A foreign language translation primer

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If you are an auto dealer, you are likely familiar with Section 1632 of the California Civil Code. It’s the law that requires businesspeople who negotiate a contract with a consumer primarily in Spanish, Chinese, Tagalog, Vietnamese, or Korean to provide a translation of the contract before the consumer signs it. To comply with this law, dealers routinely have customers sign a Translated Contract Acknowledgement form. But is that enough? What does it mean to negotiate “primarily” in one of the listed languages? And what if you discover that the customer happens to be totally fluent in English? Are you still on the hook? A few court decisions provide some guidance on these questions.

In Lopez v. Asbury Fresno Imports, LLC (2015) 234 Cal.App.4th 71, the plaintiffs and appellants (“the Lopezes”) were born in Mexico and did not speak or read English well. They wanted to buy a car for their son, David, so they visited a dealership and spoke with a salesman in Spanish. The cars on the lot did not have the features David wanted, so the Lopezes placed a special order for a car and returned several weeks later. The Spanish-speaking salesman was not present during their second visit, so the Lopezes called David, who speaks English, and had him join. They spoke with a salesman who did not speak Spanish. David translated. Two years later, the car was damaged beyond repair in an accident, and the Lopezes filed suit against the car dealership on various grounds, including violation of Section 1632.

The Lopezes argued that the dealership violated Section 1632 by failing to furnish a Spanish translation of their purchase contract, which they asserted was primarily negotiated in Spanish. The trial court ruled in favor of the car dealership, reasoning that David was the primary negotiator on behalf of the Lopezes, and he negotiated in English. The court of appeal agreed, finding that although the Lopezes spoke Spanish with a salesman during their first visit, “there was no negotiation of the sale of the vehicle on that occasion. Plaintiffs looked at the cars available; David expressed interest in a particular model, but it was not immediately available with the navigation system David wanted... There was little or no discussion of price or other terms at that time.” It was only during the Lopezes’ second visit, the court of appeal found, that they negotiated the purchase of the vehicle, in English, through David.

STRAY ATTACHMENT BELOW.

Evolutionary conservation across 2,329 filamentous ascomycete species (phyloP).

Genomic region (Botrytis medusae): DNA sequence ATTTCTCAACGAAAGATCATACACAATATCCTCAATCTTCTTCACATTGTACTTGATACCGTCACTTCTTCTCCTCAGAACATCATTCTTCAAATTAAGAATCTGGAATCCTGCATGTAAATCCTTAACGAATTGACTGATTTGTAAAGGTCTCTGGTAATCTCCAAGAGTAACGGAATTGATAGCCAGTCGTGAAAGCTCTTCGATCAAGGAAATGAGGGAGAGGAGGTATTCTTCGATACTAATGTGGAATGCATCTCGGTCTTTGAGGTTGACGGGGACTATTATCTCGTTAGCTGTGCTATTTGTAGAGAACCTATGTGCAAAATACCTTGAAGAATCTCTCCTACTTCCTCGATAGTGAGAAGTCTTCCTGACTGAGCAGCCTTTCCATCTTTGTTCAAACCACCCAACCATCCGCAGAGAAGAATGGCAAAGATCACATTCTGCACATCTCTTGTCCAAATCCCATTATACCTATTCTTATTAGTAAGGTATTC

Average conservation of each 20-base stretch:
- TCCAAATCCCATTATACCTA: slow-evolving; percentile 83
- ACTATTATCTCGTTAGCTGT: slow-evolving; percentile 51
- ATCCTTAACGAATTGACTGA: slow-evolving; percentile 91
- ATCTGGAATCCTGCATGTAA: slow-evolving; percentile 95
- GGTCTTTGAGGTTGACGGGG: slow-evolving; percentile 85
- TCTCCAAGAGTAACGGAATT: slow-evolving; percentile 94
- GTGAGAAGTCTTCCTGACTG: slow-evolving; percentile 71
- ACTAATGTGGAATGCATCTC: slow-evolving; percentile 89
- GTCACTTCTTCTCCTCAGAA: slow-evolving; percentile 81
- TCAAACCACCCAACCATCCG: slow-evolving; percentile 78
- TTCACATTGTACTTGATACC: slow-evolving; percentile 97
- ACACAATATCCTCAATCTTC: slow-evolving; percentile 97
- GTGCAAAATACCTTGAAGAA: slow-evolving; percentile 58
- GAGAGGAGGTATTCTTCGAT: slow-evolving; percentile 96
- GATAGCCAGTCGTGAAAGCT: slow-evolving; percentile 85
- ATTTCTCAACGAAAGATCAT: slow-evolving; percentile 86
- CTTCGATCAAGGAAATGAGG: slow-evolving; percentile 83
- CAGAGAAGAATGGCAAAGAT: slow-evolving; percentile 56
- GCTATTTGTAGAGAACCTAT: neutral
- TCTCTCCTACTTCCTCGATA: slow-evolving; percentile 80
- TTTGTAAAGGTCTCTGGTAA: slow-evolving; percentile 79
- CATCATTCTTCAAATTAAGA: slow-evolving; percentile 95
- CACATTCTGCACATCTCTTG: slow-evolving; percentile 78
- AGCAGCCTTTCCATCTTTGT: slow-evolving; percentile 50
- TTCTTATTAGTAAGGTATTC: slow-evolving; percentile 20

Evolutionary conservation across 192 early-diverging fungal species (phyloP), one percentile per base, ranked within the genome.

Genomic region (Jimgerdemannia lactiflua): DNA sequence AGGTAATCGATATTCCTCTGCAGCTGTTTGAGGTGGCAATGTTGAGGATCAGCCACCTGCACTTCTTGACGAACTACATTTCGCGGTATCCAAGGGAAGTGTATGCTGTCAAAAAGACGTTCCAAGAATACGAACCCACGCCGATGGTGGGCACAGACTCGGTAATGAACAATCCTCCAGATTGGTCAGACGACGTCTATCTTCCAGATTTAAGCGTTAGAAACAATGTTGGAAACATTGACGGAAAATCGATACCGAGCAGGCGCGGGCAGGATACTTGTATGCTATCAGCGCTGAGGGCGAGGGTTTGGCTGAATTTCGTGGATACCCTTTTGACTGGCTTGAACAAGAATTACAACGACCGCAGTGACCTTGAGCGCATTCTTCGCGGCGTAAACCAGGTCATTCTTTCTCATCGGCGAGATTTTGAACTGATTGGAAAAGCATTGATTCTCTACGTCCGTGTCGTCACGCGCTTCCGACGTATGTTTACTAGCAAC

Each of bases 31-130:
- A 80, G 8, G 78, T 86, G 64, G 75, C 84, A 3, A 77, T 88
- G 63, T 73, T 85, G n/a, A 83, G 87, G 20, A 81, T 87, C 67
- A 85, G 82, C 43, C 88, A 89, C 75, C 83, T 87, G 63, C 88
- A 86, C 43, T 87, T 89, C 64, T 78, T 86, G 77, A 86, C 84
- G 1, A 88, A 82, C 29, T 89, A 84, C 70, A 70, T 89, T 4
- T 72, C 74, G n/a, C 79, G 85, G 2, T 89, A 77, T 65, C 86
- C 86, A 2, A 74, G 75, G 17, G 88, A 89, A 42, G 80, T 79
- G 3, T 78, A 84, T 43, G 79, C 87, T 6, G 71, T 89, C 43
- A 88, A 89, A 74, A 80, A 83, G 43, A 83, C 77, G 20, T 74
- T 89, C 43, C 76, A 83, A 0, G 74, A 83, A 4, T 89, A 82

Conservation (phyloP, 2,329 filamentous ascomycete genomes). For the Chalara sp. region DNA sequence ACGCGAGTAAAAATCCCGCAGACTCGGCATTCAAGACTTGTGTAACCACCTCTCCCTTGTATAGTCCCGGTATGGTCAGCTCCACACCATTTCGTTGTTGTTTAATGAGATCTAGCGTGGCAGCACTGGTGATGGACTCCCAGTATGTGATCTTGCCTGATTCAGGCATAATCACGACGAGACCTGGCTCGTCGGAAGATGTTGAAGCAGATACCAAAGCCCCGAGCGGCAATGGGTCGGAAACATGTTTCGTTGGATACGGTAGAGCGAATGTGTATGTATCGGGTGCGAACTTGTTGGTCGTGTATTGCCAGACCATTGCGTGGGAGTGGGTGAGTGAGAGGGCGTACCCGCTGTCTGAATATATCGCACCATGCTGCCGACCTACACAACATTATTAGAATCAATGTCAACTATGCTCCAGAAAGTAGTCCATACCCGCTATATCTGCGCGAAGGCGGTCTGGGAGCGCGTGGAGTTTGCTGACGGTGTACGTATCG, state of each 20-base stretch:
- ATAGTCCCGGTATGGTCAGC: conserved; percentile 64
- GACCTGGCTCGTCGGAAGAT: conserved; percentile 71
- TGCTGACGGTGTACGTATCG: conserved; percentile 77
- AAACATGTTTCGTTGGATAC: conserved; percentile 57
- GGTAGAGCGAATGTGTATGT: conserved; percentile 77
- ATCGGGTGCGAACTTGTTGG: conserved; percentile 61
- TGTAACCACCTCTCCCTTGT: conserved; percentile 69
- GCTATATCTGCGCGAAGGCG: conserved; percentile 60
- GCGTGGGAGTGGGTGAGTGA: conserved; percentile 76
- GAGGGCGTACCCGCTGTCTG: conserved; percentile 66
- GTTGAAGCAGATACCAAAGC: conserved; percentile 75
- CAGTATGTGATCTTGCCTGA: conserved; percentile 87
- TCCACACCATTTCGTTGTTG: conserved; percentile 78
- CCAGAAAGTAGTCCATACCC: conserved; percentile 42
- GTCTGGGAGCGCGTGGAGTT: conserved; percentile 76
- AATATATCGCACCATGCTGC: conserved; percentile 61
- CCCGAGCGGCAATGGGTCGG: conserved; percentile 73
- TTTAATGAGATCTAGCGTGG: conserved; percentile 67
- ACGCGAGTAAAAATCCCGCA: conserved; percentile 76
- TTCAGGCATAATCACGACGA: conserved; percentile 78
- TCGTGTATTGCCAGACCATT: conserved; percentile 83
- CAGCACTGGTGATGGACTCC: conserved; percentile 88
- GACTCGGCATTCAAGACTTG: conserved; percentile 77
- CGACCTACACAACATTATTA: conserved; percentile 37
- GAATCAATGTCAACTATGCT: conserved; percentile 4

So what does it mean to negotiate “primarily” in a given language? The Lopez opinion does not give us a clear answer to that question, but it does suggest one thing: the key may not be the extentof the interactions with the customer conducted in the foreign language (e.g., over 50%), but rather the substance of the negotiations (e.g., price and other material terms of a purchase).

Does it matter if the customer happens to be proficient in English? Maybe, but maybe not. A federal court decision from California suggests that the dealer may not be off the hook in such a scenario: “a party’s fluency in English is irrelevant to section 1632, which makes no reference to a party’s English-language proficiency.” ING Bank, fsb v. Ahn (2010) 717 F.Supp.2d 931, 933.

Another interesting feature of Section 1632 that appears on the face of the statute but can easily be overlooked is the delineation of specific languages. “Section 1632 only applies to businesses who negotiate primarily in any of the five enumerated languages: Spanish, Chinese, Tagalog, Vietnamese, and Korean.” Gusenkov v. Washington Mut. Bank (N.D. Cal. 2010) 2010 WL 725815 at *3 (emphasis added). The plaintiffs in Gusenkov argued that Section 1632 required the defendants to provide them with a Russian translation of certain loan documents. The court did not entertain that argument, holding without hesitation that Russian translations are not required under Section 1632. It appears safe to assume that the list of languages in Section 1632 is indeed exhaustive.

And lastly, a friendly reminder: Wherever and whenever a contract is negotiated primarily in one of the languages delineated in Section 1632, a notice in that languagemust be clearly displayed providing that the dealer is required to provide a translated copy of the contract. Civil Code Section 1632(f).

Section 1632 is a long statute that can be somewhat hard to follow since it applies to various types of contracts. But as this article demonstrates, it is a code section that dealers should be intimately familiar with. And remember that while a properly executed Translated Contract Acknowledgement form is an essential part of any transaction where the customer is known to speak one of the languages identified in Civil Code Section 1632, depending on the specifics of the situation, that alone may not be enough to protect you. Take the time the read the statute carefully and when in doubt consult your attorney.